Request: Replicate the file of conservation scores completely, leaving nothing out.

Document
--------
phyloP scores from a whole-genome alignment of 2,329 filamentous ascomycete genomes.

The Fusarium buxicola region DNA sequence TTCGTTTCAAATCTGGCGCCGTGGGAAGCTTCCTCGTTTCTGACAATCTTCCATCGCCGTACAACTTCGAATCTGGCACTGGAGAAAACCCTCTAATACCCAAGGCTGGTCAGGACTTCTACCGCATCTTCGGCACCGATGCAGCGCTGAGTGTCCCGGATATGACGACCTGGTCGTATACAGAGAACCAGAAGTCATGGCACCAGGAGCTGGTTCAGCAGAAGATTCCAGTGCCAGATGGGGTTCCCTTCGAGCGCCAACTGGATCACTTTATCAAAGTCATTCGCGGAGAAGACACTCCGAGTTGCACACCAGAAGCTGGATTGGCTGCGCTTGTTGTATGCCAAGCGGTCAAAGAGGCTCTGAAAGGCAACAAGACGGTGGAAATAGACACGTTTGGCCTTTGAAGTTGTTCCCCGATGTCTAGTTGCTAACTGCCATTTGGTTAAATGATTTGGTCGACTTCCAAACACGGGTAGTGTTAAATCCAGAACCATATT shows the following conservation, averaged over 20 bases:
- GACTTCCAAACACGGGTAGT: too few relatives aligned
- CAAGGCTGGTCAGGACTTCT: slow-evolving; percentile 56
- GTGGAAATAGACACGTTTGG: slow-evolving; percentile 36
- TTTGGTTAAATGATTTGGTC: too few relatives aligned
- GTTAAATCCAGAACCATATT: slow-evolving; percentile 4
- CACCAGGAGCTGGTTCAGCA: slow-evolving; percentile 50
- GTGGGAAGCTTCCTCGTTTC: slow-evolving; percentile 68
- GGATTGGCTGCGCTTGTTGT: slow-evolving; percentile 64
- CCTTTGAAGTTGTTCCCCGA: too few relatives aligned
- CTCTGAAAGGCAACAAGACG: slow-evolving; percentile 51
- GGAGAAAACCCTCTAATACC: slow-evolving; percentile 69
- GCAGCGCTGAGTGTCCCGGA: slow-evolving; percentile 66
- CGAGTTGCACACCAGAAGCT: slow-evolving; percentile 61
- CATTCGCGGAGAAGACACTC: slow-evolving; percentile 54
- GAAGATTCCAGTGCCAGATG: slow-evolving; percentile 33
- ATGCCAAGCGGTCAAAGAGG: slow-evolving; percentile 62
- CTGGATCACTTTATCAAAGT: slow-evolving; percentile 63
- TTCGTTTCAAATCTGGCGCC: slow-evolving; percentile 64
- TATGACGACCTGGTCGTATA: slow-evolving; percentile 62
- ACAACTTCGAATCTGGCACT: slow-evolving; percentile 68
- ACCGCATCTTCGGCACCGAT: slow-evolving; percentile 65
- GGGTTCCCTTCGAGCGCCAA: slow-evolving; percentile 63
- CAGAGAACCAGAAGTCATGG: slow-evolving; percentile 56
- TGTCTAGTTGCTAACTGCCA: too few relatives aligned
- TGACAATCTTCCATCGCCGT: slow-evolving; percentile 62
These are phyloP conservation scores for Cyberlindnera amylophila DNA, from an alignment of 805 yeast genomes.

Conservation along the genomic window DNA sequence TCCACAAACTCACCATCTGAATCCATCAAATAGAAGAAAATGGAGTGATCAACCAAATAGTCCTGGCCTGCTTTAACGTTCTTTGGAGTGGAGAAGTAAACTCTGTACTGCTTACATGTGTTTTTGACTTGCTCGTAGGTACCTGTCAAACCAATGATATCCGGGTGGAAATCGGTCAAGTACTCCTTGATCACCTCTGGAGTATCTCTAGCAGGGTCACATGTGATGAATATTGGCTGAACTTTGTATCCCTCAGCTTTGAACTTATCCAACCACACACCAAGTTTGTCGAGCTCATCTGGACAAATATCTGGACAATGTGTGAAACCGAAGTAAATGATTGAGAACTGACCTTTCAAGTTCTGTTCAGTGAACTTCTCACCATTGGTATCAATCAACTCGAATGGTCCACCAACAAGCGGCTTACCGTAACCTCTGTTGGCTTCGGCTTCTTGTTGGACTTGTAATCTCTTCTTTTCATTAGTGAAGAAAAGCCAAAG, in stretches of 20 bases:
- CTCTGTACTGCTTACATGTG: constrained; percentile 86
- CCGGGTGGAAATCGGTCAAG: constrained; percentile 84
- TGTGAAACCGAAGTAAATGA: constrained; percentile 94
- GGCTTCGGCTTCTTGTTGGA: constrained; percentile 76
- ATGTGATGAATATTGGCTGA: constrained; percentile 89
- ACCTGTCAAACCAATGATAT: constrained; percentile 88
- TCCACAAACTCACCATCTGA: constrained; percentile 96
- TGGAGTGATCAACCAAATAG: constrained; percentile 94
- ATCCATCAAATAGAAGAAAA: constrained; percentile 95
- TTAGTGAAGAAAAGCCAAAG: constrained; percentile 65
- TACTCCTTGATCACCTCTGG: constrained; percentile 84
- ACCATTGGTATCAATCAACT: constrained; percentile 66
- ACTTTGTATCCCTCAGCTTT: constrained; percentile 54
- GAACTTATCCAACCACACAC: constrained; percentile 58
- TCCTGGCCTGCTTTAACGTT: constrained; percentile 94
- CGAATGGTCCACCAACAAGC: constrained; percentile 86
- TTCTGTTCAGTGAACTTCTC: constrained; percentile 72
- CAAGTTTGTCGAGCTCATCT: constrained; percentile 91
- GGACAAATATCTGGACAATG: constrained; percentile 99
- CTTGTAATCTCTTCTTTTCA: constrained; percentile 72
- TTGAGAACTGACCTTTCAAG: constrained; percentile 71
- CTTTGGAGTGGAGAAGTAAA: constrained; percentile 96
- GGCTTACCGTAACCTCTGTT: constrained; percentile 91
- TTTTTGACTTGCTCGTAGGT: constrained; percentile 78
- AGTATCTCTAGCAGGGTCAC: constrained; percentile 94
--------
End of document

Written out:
phyloP scores from a whole-genome alignment of 2,329 filamentous ascomycete genomes.

The Fusarium buxicola region DNA sequence TTCGTTTCAAATCTGGCGCCGTGGGAAGCTTCCTCGTTTCTGACAATCTTCCATCGCCGTACAACTTCGAATCTGGCACTGGAGAAAACCCTCTAATACCCAAGGCTGGTCAGGACTTCTACCGCATCTTCGGCACCGATGCAGCGCTGAGTGTCCCGGATATGACGACCTGGTCGTATACAGAGAACCAGAAGTCATGGCACCAGGAGCTGGTTCAGCAGAAGATTCCAGTGCCAGATGGGGTTCCCTTCGAGCGCCAACTGGATCACTTTATCAAAGTCATTCGCGGAGAAGACACTCCGAGTTGCACACCAGAAGCTGGATTGGCTGCGCTTGTTGTATGCCAAGCGGTCAAAGAGGCTCTGAAAGGCAACAAGACGGTGGAAATAGACACGTTTGGCCTTTGAAGTTGTTCCCCGATGTCTAGTTGCTAACTGCCATTTGGTTAAATGATTTGGTCGACTTCCAAACACGGGTAGTGTTAAATCCAGAACCATATT shows the following conservation, averaged over 20 bases:
- GACTTCCAAACACGGGTAGT: too few relatives aligned
- CAAGGCTGGTCAGGACTTCT: slow-evolving; percentile 56
- GTGGAAATAGACACGTTTGG: slow-evolving; percentile 36
- TTTGGTTAAATGATTTGGTC: too few relatives aligned
- GTTAAATCCAGAACCATATT: slow-evolving; percentile 4
- CACCAGGAGCTGGTTCAGCA: slow-evolving; percentile 50
- GTGGGAAGCTTCCTCGTTTC: slow-evolving; percentile 68
- GGATTGGCTGCGCTTGTTGT: slow-evolving; percentile 64
- CCTTTGAAGTTGTTCCCCGA: too few relatives aligned
- CTCTGAAAGGCAACAAGACG: slow-evolving; percentile 51
- GGAGAAAACCCTCTAATACC: slow-evolving; percentile 69
- GCAGCGCTGAGTGTCCCGGA: slow-evolving; percentile 66
- CGAGTTGCACACCAGAAGCT: slow-evolving; percentile 61
- CATTCGCGGAGAAGACACTC: slow-evolving; percentile 54
- GAAGATTCCAGTGCCAGATG: slow-evolving; percentile 33
- ATGCCAAGCGGTCAAAGAGG: slow-evolving; percentile 62
- CTGGATCACTTTATCAAAGT: slow-evolving; percentile 63
- TTCGTTTCAAATCTGGCGCC: slow-evolving; percentile 64
- TATGACGACCTGGTCGTATA: slow-evolving; percentile 62
- ACAACTTCGAATCTGGCACT: slow-evolving; percentile 68
- ACCGCATCTTCGGCACCGAT: slow-evolving; percentile 65
- GGGTTCCCTTCGAGCGCCAA: slow-evolving; percentile 63
- CAGAGAACCAGAAGTCATGG: slow-evolving; percentile 56
- TGTCTAGTTGCTAACTGCCA: too few relatives aligned
- TGACAATCTTCCATCGCCGT: slow-evolving; percentile 62
These are phyloP conservation scores for Cyberlindnera amylophila DNA, from an alignment of 805 yeast genomes.

Conservation along the genomic window DNA sequence TCCACAAACTCACCATCTGAATCCATCAAATAGAAGAAAATGGAGTGATCAACCAAATAGTCCTGGCCTGCTTTAACGTTCTTTGGAGTGGAGAAGTAAACTCTGTACTGCTTACATGTGTTTTTGACTTGCTCGTAGGTACCTGTCAAACCAATGATATCCGGGTGGAAATCGGTCAAGTACTCCTTGATCACCTCTGGAGTATCTCTAGCAGGGTCACATGTGATGAATATTGGCTGAACTTTGTATCCCTCAGCTTTGAACTTATCCAACCACACACCAAGTTTGTCGAGCTCATCTGGACAAATATCTGGACAATGTGTGAAACCGAAGTAAATGATTGAGAACTGACCTTTCAAGTTCTGTTCAGTGAACTTCTCACCATTGGTATCAATCAACTCGAATGGTCCACCAACAAGCGGCTTACCGTAACCTCTGTTGGCTTCGGCTTCTTGTTGGACTTGTAATCTCTTCTTTTCATTAGTGAAGAAAAGCCAAAG, in stretches of 20 bases:
- CTCTGTACTGCTTACATGTG: constrained; percentile 86
- CCGGGTGGAAATCGGTCAAG: constrained; percentile 84
- TGTGAAACCGAAGTAAATGA: constrained; percentile 94
- GGCTTCGGCTTCTTGTTGGA: constrained; percentile 76
- ATGTGATGAATATTGGCTGA: constrained; percentile 89
- ACCTGTCAAACCAATGATAT: constrained; percentile 88
- TCCACAAACTCACCATCTGA: constrained; percentile 96
- TGGAGTGATCAACCAAATAG: constrained; percentile 94
- ATCCATCAAATAGAAGAAAA: constrained; percentile 95
- TTAGTGAAGAAAAGCCAAAG: constrained; percentile 65
- TACTCCTTGATCACCTCTGG: constrained; percentile 84
- ACCATTGGTATCAATCAACT: constrained; percentile 66
- ACTTTGTATCCCTCAGCTTT: constrained; percentile 54
- GAACTTATCCAACCACACAC: constrained; percentile 58
- TCCTGGCCTGCTTTAACGTT: constrained; percentile 94
- CGAATGGTCCACCAACAAGC: constrained; percentile 86
- TTCTGTTCAGTGAACTTCTC: constrained; percentile 72
- CAAGTTTGTCGAGCTCATCT: constrained; percentile 91
- GGACAAATATCTGGACAATG: constrained; percentile 99
- CTTGTAATCTCTTCTTTTCA: constrained; percentile 72
- TTGAGAACTGACCTTTCAAG: constrained; percentile 71
- CTTTGGAGTGGAGAAGTAAA: constrained; percentile 96
- GGCTTACCGTAACCTCTGTT: constrained; percentile 91
- TTTTTGACTTGCTCGTAGGT: constrained; percentile 78
- AGTATCTCTAGCAGGGTCAC: constrained; percentile 94